Teach Students How to Learn Provides Insight Into Learner Empowerment

The first of two discussion session on application of instructional practices outlined in Teach Students How to Learn — the OTLs autumn semester book group selection — took place this week. Faculty attending said this particular selection was helpful in gaining insight into how students can empower themselves as learners.

The Office of Teaching & Learning has shared some of the strategies presented in this text with students. In particular, we provided them with information on metacognitive learning strategies and the study cycle.

When students have not learned about metacognition — thinking about the way they think — they tend to cite the following reasons for performing poorly on a test:

  • I blanked out; the material made perfect sense to me before that.
  • I’ve never seen these types of problems before in class.
  • The instructor went through the material too fast. I can’t follow.

When students learn about metacognition, they feel empowered to implement certain strategies and processes for mastering material. Implementing metacognitive strategies is not something that happens immediately or easily, but it assists as they form a lifelong approach to learning.

Here are some of the metacognitive strategies Yancy McGuire recommends that students can begin to use right now if they feel they do not have control over their learning. We added some observations for our students in particular.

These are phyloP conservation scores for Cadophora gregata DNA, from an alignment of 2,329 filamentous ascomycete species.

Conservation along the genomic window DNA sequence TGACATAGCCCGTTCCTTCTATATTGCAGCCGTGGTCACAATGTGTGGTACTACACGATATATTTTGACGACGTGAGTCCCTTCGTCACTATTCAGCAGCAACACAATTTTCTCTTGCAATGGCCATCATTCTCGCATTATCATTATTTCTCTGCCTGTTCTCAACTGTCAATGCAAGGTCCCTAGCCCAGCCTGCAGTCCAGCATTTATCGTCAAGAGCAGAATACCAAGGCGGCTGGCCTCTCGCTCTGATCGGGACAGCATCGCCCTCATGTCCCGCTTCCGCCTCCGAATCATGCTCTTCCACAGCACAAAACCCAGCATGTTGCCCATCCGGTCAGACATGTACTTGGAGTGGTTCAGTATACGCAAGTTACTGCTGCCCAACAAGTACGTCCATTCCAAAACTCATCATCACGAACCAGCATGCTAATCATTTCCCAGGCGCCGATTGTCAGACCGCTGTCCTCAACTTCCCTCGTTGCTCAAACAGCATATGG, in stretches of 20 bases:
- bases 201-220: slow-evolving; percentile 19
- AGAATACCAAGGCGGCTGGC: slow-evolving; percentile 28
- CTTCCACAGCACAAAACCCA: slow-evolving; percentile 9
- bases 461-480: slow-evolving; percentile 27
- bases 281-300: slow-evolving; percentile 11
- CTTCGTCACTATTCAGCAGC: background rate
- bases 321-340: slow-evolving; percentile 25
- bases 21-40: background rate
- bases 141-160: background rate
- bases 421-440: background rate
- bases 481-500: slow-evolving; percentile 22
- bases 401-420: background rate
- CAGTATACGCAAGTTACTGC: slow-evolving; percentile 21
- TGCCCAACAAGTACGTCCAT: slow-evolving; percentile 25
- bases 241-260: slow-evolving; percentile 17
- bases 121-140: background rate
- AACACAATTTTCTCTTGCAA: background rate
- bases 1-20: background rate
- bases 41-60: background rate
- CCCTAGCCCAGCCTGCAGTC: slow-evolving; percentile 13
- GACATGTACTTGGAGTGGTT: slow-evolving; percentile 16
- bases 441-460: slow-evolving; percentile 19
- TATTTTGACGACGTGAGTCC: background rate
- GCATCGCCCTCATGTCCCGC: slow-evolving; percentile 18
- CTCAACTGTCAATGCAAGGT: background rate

• Preview (Scan material to prepare for reviewing material or listening to a lecture — 10 minutes max.)
  • Read Actively (Read in chunks or review notes or slides in chunks; stop; put the information in your own words.)
  • Go to Class/Take Notes by Hand (Don’t worry about the slides. You will have access to those to review. Engage with the instructor, the content itself, and your stylus or pen.)
  • Review (Do this as soon as possible, preferably the night before.)
  • Teach the Material (Use an imagined or real audience. This is the best way to retain content.)
  • Work in Pairs or Groups (Select your colleagues carefully. You all need to commit to the goal of mastering the material and moving at an agreed upon pace.)
  • Create Practice Exams (If you write 5 questions per lecture the evening of a lecture and share them with others agreeing to do the same, you will have another highly effective method of material review.)

The key is for students to think about self-testing or studying intensely (“studying on steroids,” Yancy McGuire says).

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